Make no mistake: this SUV may come with soft Italian leather and a veneer of respectability, but it has been honed to be driven by those that love to drive. Central to its breadth of talent is an all-wheel-drive system that favours the rear wheels. Sure, in Comfort mode, it will use the front wheels more and it feels stable and safe, but the balance shifts backwards as you move up the driving modes through GT and Sport.
In line with that, the stability control system chills out and assumes you know what you’re doing, which, on a damp and greasy test track, resulted in a surprising amount of tail-out action. Even when the ESC notices that you’re having too much fun, it gently intervenes, making for a fluid driving experience.
The entry-level four-cylinder mild-hybrid powertrain is based on that used in the Ghibli Hybrid, but it has been notably improved, despite a lower peak power figure. Still, nigh-on 300bhp is plenty for a 0-62mph time of 5.6 seconds. That’s made possible, no doubt, by the ‘e-Booster’ aspect of the 48-volt system, which is effectively an electric turbocharger, designed to offset the exhaust turbo’s lag and help enhance performance and efficiency. There’s a useful 332lb ft of torque from just 2000rpm, for example, but you never notice the electric part of the equation doing its thing. It sounds surprisingly fruity, too.
What about the Trofeo?
Equipped with 21in wheels and low-profile tyres all-round, the Trofeo’s low-speed ride varies from brittle to harsh, and the car´s body language is clearly influenced by the height and depth of unilateral dips and humps.
On smooth pavement and above 60mph, it enters a notably calmer realm where one speed-related and one on-demand aero mode trigger a more ground-hugging posture in two steps. The high-speed compliance is not exactly magic-carpet perfect but sufficiently cushy even over yawning antique expansion joints and when following deep HGV grooves. The upshot of this is tighter handling than you’d get from the hybrid, but not quite the agility of a more compact Macan.
That said, our Trofeo was fitted with winter tyres despite the warm, dry conditions on our test drive. We look forward to passing final judgement on a UK car on summer rubber.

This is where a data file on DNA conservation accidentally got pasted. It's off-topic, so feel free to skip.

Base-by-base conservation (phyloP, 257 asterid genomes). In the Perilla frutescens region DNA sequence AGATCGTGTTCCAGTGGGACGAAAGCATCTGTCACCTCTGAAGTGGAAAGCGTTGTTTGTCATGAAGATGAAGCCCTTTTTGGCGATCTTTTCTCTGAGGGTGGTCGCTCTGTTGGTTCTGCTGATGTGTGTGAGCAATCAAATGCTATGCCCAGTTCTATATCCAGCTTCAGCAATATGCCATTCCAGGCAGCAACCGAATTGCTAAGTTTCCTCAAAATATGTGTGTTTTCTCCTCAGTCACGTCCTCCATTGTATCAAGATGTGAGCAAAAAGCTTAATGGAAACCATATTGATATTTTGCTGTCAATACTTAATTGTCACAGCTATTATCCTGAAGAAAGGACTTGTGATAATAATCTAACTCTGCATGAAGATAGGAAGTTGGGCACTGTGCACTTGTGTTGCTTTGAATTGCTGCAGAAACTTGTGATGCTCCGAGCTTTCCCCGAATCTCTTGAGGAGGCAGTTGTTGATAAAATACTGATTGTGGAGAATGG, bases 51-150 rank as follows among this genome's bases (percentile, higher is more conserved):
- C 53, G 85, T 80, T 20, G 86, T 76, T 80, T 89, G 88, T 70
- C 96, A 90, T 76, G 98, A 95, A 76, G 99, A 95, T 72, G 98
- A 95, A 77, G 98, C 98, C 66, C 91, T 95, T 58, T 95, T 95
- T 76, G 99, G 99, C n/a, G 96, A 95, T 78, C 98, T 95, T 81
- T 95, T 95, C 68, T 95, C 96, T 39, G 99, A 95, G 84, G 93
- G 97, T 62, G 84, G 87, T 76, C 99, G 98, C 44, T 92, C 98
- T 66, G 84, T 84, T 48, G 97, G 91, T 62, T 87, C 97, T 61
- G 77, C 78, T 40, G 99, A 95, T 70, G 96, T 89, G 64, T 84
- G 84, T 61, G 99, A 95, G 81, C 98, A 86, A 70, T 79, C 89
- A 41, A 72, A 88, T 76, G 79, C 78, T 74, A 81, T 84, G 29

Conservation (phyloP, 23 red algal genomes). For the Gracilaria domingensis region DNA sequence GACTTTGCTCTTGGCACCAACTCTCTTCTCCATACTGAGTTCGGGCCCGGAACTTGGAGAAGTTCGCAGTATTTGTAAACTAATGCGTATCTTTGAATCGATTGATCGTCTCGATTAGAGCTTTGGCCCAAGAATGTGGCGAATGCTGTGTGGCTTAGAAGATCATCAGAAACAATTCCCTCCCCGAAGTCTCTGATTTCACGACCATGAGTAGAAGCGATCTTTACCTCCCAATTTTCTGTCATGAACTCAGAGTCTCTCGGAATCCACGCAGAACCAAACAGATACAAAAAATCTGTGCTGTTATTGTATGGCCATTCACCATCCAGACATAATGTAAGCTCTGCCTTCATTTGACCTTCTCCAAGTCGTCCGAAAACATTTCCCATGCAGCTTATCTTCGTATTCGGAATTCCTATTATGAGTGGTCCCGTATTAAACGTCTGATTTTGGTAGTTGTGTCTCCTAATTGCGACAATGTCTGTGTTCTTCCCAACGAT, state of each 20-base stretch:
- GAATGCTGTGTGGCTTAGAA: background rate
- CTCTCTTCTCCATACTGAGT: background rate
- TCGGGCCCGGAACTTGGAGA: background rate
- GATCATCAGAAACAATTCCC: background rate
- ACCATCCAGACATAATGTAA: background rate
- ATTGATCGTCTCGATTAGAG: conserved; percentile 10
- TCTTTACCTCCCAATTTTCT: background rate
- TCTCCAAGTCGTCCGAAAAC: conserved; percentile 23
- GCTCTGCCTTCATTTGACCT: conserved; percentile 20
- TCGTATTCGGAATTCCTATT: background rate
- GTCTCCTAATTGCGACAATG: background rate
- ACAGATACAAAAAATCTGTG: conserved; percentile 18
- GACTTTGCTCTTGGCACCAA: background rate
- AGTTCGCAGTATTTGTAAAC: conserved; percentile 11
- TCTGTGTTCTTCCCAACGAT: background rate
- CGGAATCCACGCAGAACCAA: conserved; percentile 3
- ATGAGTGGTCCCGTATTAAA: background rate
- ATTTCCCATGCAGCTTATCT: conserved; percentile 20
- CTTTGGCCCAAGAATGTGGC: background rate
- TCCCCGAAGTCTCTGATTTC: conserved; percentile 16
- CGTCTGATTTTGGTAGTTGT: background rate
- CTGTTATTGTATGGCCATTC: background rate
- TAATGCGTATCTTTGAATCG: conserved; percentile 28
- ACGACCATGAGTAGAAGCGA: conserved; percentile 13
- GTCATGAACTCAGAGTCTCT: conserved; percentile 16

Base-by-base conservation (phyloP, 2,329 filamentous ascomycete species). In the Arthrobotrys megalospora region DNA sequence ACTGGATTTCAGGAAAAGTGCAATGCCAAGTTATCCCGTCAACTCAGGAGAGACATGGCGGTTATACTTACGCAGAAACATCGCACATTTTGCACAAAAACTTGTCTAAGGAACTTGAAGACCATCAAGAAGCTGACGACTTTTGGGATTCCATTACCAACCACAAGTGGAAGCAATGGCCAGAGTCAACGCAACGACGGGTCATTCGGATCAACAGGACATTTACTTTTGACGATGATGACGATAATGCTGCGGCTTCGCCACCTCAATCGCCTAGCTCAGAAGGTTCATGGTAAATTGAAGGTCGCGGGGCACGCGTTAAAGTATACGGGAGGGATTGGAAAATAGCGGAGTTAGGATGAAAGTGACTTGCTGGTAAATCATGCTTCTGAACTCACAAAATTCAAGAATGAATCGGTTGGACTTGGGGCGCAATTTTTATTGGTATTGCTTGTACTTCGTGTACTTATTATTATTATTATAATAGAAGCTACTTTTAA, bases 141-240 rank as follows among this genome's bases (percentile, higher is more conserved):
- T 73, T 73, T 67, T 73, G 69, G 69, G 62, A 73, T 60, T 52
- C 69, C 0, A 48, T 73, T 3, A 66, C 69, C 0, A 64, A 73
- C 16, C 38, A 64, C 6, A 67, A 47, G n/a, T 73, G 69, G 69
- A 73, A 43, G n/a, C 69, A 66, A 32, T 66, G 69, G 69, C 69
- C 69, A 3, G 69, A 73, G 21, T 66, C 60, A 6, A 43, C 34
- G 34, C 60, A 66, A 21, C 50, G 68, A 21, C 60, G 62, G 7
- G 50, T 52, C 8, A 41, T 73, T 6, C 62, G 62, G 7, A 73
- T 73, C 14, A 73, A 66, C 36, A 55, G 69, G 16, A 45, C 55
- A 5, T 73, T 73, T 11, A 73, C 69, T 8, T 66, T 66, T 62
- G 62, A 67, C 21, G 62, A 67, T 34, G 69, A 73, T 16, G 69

Missing from the Grecale´s IT chest are a mix-and-match option which selectively assembles your favourite blend of steering action, throttle response, shift speed, traction control, brake characteristics and exhaust note. An intuitive direct access to neutral by pulling both shift paddles at the same time and an on-demand boost feature would also be nice to have.
The Grecale Trofeo will hit 0-62mph in 3.8sec and takes 13.8sec to sprint from zero to 125mph. Against the stopwatch, it thus matches the 510bhp Stelvio Quadrifoglio which costs almost 20 grand less. But the Ferrari-developed Alfa V6 is even thirstier than the trident brand´s own Nettuno powerplant which whips up an extra 20bhp and 620 instead of 600Nm of maximum torque.
Somewhat surprisingly, the motor from Modena sounds meaner, more dense and rawer than its counterpart from Arese. Both models use the same transmission as well as set of perforated and ventilated XXL Brembo brakes.
Maserati Grecale: verdict
The true future of Maserati starts in 2023 with electric Folgore edition of the Grecale and the new Gran Sport. In the meantime, the combustion powered Grecale is a flawed yet interesting alternative to the established players in the premium SUV market.
It’s a spacious thing with a decent boot and generous rear seat space when compared to more compact rivals such as the Macan, making it a surprisingly sensible choice in some regards. That doesn’t include the engines, with the mild hybrids still in the top company car tax bracket with official economy in the low 30s.
However, the Trofeo’s V6 is a mighty unit and you can certainly have fun when things get twisty, even in the lesser models. So while the Grecale may not soar to the top of the class, it’s still worth a look if you fancy something different.